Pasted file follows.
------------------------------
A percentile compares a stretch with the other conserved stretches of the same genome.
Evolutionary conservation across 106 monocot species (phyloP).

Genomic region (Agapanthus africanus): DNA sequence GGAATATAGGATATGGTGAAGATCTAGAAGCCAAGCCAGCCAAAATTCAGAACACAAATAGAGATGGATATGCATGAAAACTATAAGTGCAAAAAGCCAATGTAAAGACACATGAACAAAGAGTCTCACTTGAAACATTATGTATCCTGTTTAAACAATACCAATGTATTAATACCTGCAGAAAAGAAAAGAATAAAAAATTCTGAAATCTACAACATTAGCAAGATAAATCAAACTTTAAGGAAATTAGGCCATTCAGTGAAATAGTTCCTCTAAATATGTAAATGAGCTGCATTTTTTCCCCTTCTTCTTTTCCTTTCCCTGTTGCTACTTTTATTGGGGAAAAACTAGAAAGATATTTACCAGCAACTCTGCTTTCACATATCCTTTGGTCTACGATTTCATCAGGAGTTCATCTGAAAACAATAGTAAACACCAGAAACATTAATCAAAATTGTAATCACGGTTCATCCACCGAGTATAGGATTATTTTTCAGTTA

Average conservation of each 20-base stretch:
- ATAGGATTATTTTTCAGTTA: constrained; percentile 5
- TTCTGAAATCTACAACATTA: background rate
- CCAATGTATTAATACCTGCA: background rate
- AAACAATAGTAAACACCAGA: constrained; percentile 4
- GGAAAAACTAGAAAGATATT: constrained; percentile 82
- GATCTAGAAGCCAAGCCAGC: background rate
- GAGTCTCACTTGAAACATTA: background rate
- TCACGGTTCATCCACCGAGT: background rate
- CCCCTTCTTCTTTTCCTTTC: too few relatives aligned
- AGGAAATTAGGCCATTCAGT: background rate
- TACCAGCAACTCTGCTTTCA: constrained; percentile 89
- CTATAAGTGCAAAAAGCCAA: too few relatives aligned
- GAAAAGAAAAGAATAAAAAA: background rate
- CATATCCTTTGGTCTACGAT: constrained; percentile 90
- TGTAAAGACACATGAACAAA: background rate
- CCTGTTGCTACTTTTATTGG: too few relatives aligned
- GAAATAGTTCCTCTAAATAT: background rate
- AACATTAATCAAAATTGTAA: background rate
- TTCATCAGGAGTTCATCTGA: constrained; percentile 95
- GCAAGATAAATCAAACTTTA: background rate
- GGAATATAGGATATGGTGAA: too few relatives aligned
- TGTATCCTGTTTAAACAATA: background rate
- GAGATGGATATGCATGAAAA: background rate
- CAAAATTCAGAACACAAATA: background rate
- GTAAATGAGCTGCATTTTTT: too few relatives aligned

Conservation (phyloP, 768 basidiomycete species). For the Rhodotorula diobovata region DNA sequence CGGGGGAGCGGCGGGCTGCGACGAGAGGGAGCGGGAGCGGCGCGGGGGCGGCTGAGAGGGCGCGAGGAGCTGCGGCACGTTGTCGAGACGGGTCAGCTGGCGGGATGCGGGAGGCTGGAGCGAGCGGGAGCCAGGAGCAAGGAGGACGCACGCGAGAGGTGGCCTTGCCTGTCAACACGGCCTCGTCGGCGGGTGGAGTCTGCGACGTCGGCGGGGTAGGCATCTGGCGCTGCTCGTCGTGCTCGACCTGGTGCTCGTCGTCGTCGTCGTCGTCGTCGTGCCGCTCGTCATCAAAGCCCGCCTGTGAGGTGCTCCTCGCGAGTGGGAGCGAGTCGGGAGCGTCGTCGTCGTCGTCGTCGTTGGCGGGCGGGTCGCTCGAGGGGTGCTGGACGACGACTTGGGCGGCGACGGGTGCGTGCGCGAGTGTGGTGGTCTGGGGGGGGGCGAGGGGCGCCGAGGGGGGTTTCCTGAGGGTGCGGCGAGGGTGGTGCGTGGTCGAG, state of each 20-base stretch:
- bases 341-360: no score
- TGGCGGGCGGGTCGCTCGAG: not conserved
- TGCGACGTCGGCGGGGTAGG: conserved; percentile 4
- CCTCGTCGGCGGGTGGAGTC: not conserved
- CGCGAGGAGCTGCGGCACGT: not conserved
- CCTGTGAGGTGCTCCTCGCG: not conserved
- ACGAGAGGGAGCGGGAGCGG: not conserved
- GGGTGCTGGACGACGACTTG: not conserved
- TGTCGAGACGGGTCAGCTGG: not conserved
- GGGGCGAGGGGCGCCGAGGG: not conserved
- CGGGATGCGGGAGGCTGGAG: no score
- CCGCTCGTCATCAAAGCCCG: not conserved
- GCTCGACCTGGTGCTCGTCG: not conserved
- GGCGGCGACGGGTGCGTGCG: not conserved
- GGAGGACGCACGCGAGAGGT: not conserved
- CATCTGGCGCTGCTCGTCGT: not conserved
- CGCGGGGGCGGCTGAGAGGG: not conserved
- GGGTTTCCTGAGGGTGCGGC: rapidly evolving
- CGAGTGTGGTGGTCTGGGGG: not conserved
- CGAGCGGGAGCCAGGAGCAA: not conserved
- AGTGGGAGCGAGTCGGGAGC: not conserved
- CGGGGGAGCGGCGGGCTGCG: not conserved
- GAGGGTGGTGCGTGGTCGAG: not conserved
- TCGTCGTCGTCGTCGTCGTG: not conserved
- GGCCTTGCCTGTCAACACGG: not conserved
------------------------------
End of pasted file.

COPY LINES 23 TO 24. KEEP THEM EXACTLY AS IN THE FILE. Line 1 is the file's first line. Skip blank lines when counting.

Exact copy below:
- TTCATCAGGAGTTCATCTGA: constrained; percentile 95
- GCAAGATAAATCAAACTTTA: background rate